Soon after Saint Columba established his residence in Iona, tradition says that he paid a visit to a great seminary of Druids, then in the vicinity, at a place called Camusnan Ceul, or Bay of Cells, in the district of Ardnamurchan. Several remains of Druidical circles are still to be seen there, and on that bay and the neighbourhood many places are still named after their rites and ceremonies; such as Ardintibert, the Mount of Sacrifice, and others. The fame of the Saint had been for some time well known to the people, and his intention of instructing them in the doctrines of Christianity was announced to them. The ancient priesthood made every exertion to dissuade the inhabitants from hearing the powerful eloquence of Columba, and in this they were seconded by the principal man then in that country, whose name was Donald, a son of Connal.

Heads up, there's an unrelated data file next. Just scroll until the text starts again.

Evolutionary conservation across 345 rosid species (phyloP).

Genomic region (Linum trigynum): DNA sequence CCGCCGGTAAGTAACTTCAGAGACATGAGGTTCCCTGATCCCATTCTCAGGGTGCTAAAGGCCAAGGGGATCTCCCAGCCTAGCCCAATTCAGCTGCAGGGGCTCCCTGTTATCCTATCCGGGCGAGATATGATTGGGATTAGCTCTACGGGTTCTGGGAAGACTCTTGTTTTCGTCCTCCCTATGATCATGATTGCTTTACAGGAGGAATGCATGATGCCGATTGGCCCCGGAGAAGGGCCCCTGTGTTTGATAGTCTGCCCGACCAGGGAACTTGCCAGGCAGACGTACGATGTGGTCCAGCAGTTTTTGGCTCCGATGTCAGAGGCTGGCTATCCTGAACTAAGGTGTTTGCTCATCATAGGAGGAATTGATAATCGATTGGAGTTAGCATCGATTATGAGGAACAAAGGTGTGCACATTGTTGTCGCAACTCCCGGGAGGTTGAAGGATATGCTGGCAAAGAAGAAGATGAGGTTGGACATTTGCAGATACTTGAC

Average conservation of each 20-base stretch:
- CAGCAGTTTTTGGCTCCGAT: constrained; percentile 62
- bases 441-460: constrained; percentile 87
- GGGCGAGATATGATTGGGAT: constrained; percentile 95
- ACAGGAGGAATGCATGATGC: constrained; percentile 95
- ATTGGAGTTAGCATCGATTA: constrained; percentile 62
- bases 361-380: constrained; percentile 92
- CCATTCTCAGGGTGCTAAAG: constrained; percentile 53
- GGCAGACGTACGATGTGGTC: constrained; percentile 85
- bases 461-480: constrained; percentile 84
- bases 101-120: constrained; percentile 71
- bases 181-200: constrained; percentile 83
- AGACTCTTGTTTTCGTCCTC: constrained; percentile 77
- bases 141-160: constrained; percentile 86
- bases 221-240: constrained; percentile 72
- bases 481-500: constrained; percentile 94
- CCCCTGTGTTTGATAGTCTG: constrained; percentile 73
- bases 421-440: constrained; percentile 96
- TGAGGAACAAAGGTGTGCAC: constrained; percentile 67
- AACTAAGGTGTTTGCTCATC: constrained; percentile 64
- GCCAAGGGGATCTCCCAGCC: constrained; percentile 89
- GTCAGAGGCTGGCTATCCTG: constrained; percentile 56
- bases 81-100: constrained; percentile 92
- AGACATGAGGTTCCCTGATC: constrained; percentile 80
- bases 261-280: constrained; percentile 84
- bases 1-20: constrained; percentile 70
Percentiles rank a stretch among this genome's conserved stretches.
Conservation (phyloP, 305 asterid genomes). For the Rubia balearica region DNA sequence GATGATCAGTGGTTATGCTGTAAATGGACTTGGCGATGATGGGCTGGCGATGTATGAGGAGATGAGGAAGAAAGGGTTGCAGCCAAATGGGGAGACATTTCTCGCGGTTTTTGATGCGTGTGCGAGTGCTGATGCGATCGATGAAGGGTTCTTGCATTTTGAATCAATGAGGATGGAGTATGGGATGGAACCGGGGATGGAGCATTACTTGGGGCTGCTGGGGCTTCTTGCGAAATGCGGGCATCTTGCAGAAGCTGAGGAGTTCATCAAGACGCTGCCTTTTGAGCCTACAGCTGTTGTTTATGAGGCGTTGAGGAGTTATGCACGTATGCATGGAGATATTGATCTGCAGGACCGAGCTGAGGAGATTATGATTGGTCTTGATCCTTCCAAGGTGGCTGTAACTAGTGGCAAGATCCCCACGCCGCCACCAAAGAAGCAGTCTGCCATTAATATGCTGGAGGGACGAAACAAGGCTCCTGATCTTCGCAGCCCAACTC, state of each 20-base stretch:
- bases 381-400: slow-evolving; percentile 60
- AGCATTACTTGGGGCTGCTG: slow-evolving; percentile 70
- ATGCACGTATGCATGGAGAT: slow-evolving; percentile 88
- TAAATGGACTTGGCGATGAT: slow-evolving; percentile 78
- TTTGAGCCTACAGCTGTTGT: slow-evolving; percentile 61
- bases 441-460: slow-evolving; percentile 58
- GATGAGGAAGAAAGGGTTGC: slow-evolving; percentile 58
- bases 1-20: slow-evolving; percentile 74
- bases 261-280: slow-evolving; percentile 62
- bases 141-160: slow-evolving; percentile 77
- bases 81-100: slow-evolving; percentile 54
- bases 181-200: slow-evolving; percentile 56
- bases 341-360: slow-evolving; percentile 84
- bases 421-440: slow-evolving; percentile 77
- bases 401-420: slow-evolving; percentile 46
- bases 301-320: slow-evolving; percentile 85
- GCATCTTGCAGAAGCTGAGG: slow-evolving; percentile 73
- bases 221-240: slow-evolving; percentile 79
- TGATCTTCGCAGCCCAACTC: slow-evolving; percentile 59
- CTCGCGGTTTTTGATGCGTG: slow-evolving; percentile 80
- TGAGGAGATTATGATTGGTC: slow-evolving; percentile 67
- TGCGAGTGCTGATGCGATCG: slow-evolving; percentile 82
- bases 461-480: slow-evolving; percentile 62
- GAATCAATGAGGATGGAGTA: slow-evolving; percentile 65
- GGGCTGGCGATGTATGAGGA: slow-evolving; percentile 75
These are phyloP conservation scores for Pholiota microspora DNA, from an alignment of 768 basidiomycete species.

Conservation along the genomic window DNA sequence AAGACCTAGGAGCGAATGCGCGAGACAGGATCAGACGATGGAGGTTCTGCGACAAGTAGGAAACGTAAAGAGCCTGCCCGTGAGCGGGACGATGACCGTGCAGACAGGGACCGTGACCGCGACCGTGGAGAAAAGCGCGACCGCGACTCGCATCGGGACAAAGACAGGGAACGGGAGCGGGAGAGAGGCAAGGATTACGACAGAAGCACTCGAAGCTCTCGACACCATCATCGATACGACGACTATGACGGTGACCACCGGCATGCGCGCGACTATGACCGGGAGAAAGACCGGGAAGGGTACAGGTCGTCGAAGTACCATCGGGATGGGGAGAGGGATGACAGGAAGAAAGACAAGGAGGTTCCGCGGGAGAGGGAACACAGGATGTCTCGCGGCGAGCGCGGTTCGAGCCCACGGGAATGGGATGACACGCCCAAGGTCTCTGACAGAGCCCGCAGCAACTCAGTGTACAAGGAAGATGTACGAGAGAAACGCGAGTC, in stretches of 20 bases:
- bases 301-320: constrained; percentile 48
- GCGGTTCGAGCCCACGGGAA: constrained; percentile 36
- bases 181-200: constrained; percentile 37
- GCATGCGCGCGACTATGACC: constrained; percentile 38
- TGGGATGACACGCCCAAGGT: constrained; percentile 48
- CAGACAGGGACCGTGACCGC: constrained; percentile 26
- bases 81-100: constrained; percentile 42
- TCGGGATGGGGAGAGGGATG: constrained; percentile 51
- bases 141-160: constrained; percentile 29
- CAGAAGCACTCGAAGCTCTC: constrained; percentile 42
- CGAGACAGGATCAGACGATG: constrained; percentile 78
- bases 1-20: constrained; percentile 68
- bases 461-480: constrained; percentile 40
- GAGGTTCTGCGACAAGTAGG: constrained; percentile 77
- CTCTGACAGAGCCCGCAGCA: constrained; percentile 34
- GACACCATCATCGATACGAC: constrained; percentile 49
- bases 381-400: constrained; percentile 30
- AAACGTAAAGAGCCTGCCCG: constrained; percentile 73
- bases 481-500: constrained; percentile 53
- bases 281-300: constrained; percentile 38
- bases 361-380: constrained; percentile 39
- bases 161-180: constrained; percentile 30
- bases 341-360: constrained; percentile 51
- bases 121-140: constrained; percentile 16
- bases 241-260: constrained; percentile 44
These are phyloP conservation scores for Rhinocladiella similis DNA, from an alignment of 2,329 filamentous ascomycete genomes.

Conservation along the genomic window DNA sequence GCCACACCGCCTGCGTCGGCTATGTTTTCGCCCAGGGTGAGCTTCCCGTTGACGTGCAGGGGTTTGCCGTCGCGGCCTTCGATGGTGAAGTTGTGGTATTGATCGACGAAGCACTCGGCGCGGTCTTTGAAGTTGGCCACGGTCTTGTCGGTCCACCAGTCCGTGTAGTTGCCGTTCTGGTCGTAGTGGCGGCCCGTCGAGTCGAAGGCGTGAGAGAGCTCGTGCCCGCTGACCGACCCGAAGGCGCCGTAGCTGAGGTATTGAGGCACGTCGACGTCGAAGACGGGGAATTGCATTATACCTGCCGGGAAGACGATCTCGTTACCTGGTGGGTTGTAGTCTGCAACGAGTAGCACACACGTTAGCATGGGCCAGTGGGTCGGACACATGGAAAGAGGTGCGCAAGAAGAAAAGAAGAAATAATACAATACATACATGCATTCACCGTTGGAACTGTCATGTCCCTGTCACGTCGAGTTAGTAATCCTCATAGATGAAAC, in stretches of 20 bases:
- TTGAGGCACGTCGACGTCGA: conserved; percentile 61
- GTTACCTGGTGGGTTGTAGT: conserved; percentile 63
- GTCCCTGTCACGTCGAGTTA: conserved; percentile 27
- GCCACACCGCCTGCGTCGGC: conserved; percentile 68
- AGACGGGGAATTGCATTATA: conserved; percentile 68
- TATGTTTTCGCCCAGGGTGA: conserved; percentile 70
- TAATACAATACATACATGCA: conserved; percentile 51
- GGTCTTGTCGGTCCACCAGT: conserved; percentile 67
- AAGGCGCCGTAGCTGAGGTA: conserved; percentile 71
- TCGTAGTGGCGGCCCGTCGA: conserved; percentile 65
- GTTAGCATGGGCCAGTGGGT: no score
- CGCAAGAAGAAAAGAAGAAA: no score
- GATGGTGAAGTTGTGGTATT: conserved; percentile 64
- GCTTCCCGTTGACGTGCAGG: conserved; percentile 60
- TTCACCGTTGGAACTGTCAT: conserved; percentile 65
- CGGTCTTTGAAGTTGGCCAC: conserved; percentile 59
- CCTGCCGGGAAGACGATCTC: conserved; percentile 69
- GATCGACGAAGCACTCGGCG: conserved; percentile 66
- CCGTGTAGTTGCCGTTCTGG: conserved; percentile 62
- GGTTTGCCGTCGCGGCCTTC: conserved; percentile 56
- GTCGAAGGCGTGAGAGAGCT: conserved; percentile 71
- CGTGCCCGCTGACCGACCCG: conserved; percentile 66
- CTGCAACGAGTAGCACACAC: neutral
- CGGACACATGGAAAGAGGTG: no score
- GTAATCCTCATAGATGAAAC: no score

The Saint had no sooner made his appearance, however, than he was surrounded by a vast multitude, anxious to hear so celebrated a preacher; and after the sermon was ended, many persons expressed a desire to be baptized, in spite of the remonstrances of the Druids. Columba had made choice of an eminence centrally situated for performing worship; but there was no water near the spot, and the son of Connal threatened with punishment any who should dare to procure it for his purpose. The Saint stood with his back leaning on a rock; after a short prayer, he struck the rock with his foot, and a stream of water issued forth in great abundance. The miracle had a powerful effect on the minds of his hearers, and many became converts to the new religion. This fountain is still distinguished by the name of Columba, and is considered of superior efficacy in the cure of diseases. When the Catholic form of worship prevailed in that country it was greatly resorted to, and old persons yet remember to have seen offerings left at the fountain in gratitude for benefits received from the benignant influence of the Saint’s blessing on the water.